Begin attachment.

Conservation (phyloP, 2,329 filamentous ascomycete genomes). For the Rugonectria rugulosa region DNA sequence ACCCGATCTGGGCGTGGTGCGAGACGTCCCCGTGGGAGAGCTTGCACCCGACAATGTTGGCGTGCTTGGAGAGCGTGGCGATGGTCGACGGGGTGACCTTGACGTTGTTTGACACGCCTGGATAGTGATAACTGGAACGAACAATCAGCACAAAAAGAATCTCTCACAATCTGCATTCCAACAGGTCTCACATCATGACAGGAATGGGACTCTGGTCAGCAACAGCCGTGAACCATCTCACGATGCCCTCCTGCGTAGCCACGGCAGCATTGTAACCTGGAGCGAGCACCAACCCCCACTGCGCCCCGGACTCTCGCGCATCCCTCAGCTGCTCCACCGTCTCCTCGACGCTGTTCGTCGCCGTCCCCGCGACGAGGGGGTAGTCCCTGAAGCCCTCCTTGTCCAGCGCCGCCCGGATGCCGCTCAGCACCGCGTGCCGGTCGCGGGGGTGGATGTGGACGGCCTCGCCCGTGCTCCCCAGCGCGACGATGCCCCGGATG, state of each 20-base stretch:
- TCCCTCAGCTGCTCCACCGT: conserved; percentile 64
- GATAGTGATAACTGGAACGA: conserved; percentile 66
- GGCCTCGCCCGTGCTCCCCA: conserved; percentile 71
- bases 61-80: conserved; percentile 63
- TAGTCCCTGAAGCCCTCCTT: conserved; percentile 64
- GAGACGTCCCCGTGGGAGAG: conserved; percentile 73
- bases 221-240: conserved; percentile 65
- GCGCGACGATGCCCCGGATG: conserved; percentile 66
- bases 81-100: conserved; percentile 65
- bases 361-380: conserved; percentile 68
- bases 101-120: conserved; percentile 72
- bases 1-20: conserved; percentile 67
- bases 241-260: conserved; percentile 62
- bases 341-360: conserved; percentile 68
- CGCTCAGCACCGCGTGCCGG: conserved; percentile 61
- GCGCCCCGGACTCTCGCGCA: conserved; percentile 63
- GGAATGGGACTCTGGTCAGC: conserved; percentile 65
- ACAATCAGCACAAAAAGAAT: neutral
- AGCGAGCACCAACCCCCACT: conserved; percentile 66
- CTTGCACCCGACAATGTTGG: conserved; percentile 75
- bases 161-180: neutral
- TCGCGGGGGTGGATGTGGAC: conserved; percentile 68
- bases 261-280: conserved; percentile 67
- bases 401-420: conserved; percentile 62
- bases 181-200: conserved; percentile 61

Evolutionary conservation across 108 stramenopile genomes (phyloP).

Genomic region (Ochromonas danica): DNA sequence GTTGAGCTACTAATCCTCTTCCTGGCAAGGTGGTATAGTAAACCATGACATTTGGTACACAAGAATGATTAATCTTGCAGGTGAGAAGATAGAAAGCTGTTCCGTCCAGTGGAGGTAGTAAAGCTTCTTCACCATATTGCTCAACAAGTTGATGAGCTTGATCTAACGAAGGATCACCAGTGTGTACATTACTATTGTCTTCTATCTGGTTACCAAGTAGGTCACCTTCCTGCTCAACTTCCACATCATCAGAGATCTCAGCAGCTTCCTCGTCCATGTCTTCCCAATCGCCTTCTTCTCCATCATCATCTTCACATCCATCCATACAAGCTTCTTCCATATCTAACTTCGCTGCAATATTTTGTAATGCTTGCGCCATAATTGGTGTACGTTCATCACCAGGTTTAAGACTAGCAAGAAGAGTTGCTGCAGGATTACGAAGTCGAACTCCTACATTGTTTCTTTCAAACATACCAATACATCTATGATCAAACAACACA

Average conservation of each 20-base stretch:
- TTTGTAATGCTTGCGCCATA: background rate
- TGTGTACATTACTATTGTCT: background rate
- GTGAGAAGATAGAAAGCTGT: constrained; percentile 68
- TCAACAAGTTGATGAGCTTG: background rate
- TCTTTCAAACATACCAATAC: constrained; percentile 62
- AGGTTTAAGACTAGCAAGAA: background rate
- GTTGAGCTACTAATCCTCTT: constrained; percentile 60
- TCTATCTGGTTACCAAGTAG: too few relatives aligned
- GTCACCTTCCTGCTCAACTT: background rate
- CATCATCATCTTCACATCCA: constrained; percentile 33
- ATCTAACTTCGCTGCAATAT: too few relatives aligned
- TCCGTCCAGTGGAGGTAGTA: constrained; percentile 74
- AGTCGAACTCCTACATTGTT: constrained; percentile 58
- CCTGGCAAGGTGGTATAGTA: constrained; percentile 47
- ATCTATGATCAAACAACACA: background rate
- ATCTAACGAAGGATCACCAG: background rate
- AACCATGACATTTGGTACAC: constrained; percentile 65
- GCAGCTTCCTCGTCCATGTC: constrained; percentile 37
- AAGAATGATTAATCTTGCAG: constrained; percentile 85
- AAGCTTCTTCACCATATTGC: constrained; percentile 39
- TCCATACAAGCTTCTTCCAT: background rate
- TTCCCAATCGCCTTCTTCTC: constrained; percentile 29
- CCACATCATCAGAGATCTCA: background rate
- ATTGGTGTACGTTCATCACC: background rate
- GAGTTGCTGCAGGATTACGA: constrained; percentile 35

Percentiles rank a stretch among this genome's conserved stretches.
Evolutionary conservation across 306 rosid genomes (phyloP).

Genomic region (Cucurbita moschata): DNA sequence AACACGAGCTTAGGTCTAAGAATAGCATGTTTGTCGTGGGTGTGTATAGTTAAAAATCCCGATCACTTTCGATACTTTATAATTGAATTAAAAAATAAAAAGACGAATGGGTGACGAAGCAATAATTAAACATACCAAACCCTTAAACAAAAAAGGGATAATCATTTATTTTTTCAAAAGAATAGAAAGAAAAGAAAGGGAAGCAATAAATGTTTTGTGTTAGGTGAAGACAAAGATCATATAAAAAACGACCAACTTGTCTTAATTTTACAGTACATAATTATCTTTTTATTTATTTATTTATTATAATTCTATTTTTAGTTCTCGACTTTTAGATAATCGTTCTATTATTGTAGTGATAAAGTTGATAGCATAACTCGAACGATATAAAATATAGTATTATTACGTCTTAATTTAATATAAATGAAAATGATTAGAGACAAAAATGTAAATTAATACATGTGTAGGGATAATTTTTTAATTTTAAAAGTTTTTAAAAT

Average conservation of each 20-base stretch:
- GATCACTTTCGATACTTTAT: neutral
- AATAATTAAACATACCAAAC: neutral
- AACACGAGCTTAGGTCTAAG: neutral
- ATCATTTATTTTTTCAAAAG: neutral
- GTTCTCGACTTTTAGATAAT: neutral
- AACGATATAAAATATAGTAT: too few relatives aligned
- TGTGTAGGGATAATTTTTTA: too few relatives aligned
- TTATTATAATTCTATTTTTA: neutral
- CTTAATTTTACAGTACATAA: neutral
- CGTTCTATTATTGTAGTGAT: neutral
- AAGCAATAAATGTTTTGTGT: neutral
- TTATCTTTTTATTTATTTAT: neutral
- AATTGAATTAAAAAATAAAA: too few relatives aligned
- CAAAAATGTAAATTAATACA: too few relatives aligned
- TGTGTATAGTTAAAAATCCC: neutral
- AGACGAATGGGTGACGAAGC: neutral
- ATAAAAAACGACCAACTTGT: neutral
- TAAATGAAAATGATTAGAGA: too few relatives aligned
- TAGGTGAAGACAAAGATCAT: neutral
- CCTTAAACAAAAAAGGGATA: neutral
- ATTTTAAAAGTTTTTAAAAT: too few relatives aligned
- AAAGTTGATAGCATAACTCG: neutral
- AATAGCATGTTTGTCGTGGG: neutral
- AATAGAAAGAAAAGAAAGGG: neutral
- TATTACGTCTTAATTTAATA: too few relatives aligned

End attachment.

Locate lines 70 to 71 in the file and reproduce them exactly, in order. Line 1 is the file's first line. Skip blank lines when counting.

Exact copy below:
- TTATCTTTTTATTTATTTAT: neutral
- AATTGAATTAAAAAATAAAA: too few relatives aligned